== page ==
Rise of Nationalism
People began to hate foreign rule and hostility started to develop as well as a struggle for independence. Nationalism began a symbol of resistance. The invention of a symbolic national identity became the concern of racial, ethnic or linguistic groups throughout Europe as they struggled to come to terms with the rise of mass politics, the decline of the traditional social elites, popular discrimination and xenophobia. These ideas started in Europe and then spread around the world. Nationalism was first seen in Germany, Switzerland, France, Spain and then spread to the rest of Europe. The cause for this rise was people becoming upset with how they were being treated and the desire for more rights.
The rise of Nationalism was influenced by both leaders such as Napoleon and Otto Van Bismarck, and regional conflicts such as fight for territory/colonies in Africa. The reign of Napoleon was a major contributor to the growth of Nationalism on the European front because of success Napoleon saw conquering mass territory in Europe and pushing France to be a world power. The tensions in Africa also contributed to rise of Nationalism because it was seen as both an economic advantage and morale boost for European countries. Acquiring more territory in Africa meant more acquired resources, and thus increased production and stronger economy. The close proximity of powerful nations in Europe helped propel rivalries and Nationalism at the turn of the century.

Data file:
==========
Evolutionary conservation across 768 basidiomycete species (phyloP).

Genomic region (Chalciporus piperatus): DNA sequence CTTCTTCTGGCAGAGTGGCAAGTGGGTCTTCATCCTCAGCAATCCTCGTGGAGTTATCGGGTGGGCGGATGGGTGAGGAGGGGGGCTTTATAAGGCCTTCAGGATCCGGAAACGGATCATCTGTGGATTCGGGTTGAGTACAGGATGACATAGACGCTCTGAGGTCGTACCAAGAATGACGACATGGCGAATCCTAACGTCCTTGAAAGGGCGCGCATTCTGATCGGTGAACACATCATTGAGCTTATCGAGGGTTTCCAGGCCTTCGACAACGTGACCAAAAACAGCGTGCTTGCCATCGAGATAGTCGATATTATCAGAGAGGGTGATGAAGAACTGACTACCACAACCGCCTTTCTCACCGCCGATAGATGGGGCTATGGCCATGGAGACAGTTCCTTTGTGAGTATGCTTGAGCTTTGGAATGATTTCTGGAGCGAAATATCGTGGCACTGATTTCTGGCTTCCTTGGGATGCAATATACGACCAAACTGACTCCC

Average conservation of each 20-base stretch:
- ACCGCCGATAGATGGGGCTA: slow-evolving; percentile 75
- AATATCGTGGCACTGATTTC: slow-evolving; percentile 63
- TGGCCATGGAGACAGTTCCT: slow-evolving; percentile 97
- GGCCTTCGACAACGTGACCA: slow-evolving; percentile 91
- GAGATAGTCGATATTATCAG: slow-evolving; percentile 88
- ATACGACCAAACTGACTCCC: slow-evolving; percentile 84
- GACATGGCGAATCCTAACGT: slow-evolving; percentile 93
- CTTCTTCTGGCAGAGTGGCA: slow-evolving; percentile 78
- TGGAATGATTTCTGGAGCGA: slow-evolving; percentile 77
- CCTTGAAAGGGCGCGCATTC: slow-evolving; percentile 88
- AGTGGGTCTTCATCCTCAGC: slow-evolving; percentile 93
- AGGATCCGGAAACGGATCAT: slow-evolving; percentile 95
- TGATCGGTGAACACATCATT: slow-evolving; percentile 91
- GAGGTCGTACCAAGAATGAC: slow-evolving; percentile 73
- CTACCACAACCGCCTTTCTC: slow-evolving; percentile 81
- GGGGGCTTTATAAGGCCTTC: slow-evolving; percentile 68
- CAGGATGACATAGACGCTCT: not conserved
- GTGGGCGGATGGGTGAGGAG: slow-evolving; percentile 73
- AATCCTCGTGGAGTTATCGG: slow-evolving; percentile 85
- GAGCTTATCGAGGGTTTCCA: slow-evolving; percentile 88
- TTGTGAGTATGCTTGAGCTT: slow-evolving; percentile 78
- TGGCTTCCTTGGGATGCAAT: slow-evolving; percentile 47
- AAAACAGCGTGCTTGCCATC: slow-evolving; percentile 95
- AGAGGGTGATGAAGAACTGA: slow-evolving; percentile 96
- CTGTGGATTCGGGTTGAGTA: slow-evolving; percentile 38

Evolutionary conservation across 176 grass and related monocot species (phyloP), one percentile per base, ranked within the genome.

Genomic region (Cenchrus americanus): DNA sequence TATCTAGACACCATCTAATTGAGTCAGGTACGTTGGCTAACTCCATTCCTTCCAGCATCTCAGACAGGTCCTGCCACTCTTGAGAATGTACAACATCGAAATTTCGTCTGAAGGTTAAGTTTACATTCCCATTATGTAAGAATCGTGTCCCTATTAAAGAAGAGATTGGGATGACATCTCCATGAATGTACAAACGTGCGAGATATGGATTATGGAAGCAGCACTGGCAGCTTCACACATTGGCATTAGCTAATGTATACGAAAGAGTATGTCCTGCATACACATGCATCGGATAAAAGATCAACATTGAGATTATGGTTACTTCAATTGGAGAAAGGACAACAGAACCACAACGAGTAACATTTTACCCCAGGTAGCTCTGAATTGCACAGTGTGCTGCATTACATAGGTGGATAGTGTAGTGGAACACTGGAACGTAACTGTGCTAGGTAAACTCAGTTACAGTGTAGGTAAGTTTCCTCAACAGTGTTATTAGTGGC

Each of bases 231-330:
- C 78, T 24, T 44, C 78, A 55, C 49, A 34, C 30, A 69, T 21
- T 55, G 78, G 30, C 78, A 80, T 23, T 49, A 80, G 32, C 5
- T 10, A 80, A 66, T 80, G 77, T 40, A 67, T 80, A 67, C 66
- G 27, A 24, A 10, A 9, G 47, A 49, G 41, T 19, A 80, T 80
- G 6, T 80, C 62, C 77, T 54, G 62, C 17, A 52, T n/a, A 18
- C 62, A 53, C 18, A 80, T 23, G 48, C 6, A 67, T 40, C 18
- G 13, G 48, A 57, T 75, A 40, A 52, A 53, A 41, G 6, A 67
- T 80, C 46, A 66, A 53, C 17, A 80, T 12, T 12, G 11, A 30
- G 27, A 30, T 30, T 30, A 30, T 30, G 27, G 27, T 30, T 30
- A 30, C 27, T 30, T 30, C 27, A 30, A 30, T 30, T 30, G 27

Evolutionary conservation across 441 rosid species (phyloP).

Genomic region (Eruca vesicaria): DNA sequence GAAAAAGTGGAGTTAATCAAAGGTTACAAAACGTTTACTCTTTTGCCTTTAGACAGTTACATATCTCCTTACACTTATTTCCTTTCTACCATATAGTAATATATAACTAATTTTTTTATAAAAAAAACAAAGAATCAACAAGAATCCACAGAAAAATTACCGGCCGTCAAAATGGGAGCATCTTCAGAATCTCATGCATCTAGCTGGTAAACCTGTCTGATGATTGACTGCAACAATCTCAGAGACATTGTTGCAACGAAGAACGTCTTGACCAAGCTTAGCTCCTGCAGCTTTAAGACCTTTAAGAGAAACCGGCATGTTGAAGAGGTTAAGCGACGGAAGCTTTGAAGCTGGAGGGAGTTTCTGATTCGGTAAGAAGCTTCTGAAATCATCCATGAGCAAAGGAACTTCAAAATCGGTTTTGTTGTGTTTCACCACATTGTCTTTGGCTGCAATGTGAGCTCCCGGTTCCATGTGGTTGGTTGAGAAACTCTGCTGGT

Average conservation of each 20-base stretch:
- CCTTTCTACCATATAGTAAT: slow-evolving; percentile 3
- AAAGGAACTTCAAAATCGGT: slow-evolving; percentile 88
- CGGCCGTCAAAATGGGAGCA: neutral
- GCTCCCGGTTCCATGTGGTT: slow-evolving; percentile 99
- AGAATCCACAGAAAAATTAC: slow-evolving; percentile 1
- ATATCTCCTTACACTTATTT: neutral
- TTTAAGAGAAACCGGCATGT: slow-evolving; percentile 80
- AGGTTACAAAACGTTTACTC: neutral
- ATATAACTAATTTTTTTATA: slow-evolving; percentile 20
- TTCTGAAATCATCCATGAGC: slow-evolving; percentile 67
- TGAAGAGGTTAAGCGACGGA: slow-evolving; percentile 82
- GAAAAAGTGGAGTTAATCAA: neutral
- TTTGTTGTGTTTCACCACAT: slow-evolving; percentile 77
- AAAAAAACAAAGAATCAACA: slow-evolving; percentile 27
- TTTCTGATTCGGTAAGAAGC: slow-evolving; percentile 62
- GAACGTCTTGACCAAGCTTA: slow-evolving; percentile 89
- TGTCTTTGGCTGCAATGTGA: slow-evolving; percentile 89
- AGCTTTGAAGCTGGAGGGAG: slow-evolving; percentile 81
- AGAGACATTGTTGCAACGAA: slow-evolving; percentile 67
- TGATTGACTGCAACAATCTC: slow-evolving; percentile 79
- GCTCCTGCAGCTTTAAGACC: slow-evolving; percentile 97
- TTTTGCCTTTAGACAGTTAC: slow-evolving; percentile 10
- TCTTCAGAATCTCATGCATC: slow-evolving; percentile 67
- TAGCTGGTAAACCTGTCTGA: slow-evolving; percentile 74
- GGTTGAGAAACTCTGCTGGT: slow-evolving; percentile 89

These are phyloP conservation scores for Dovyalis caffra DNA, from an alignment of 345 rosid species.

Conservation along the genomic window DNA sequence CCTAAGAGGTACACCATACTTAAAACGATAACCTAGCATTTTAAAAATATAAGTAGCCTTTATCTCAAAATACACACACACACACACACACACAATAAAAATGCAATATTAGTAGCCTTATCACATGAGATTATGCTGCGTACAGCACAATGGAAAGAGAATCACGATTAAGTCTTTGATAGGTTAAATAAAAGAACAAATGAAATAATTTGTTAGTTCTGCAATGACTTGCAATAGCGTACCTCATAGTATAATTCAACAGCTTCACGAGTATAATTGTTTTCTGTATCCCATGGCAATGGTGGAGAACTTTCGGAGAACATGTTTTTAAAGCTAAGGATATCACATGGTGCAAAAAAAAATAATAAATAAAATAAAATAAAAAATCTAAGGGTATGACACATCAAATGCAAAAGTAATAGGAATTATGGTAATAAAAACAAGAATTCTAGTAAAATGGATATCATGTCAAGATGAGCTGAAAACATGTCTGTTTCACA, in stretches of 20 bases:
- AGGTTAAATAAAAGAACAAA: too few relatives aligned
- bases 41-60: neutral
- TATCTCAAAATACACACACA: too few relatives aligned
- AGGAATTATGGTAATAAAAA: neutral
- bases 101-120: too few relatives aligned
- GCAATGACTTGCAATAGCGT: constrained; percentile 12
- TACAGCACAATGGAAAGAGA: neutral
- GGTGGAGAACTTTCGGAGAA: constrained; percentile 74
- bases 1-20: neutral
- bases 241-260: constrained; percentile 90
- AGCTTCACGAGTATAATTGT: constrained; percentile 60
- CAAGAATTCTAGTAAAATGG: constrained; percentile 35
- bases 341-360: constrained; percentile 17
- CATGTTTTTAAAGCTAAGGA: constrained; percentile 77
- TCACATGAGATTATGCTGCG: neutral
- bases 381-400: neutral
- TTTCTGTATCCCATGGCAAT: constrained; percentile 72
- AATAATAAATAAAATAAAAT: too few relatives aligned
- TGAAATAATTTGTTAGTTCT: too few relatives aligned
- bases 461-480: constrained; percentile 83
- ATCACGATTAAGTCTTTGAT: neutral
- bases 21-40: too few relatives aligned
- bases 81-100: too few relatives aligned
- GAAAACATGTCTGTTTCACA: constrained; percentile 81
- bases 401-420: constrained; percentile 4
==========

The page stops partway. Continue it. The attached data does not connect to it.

Causes of War
The rise of Nationalism at the turn of the century was a leading factor of the major global conflict that was WW1 and WW2. Nationalism created heavy tensions in Europe in the early 1900s which led to all many countries waiting and preparing for an inevitable war. The act of assassinating Franz Ferdinand led to a downward spiral of European countries joining each side of the war. After the war the combined heavy sanctions on Germany and appeasement policies led to Sparking German fascism and WW2. It can be argued that the rises of Nationalism during the turn of the century were the clear cause of massive death and destruction of the world wars.